Sunday, 12 July 2009

ODI Series – Executing Hyperion Business Rules

At a conference I was attending a few weeks back a question was asked – “Is it possible to run business rules through ODI?”.
Now it is certainly true that none of the adaptors have the functionality to run business rules but I thought I would go through a couple of ways that it is possible to execute them.

This is going to be based around classic business rules and not calc manager ones. I always thought the available functionality outside EAS has been pretty poor for business rules, you have the choice of the not so great web launcher or the command line launcher, and there has never been an API that I feel would have been a lot more useful.

Anyway in your business processes you may have business rules that are run a scheduled basis and you want to integrate them with your current ODI processes.

The first option is to use the OS functionality in ODI procedures, I am going to use the command line launcher in version 11 which is pretty much the same as previous versions except you have to use an encrypted password file. I am also going to be using a windows O/S but the example could easily be modified to fit a different environment.

The documentation for the command line launcher is completely out of date but the usage should be :-

CmdLineLauncher [-p:] -Sservername -Uusername [-rBusiness Rule Name | -sSequence Name] [-fRun Time Prompts file]

The important parameter to watch out for is –fRun Time Prompts file as even if you are not using run time prompts you still need to provide information on which database you want the rule to be run against.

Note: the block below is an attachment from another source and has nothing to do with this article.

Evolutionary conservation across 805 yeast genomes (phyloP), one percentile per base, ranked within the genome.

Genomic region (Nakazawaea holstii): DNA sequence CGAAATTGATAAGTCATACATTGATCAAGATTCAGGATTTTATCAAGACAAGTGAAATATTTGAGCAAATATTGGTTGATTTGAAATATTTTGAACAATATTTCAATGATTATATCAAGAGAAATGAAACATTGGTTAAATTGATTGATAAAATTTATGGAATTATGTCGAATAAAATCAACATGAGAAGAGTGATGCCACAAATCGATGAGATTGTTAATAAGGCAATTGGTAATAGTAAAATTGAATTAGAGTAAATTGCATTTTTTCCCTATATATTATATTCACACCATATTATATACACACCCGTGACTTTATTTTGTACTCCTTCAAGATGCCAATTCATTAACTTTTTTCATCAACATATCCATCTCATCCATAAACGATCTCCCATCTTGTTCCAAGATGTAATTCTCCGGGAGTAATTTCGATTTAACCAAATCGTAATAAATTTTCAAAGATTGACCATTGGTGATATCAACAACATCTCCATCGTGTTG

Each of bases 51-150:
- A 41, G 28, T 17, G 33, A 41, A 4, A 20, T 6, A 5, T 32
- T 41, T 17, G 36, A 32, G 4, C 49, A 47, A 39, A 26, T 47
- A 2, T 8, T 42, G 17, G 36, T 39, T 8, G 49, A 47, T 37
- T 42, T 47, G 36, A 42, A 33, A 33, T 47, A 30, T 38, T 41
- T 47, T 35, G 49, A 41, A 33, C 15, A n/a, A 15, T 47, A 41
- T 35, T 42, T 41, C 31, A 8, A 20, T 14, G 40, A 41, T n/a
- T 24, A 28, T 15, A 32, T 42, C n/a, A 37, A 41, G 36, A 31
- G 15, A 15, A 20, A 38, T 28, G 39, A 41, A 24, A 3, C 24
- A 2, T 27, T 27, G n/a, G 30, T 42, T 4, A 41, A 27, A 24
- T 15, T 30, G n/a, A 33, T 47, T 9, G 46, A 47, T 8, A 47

The run time prompts file can be generated from within EAS by right clicking on a rule and choosing “Automate Launch Variables” and this will generate a file.

The ExecDB parameter is always required, all parameters are paired together with ::
You can manually edit the file to add in more run time prompts if required.

If you are using version 11 then you will have to create an encrypted password file first, there is a utility (PasswordEncryption.bat) that is in the same directory as the command line utility (\Hyperion\products\Essbase\eas\console\bin)

So an example to run a business using the command line launcher would be

Ok, so we need to transfer this example to ODI. In the designer you will need to create a new procedure, add a new command and set it against “Operating System” technology.

To use the command shell it is good practice to start with cmd /C this means the command will be terminated after execution

If you execute the procedure as it is then it will fail.

Not the most useful error code but what you need to realise is that the command is not being executed in the directory of the utility, if you have a look at the command line launcher batch script you will see one of the reasons why it is failing

The script uses a relative path so none of the java files will be added to the classpath, I created an environment variable to point to the EAS directory and updated the batch script to use it.

It is up to you whether you want to use an environment variable or just set one up in the batch script.

You also need to be aware that when calling the command line launcher from ODI you need to specify the location of the password file and run time prompts file otherwise it will not locate the files.

Once again, this can be done by hard coding the path or using environment variables.

Another option would be use ODI variables and they could be set a run time if required. (If you want to know more about ODI variables have a read of this previous blog)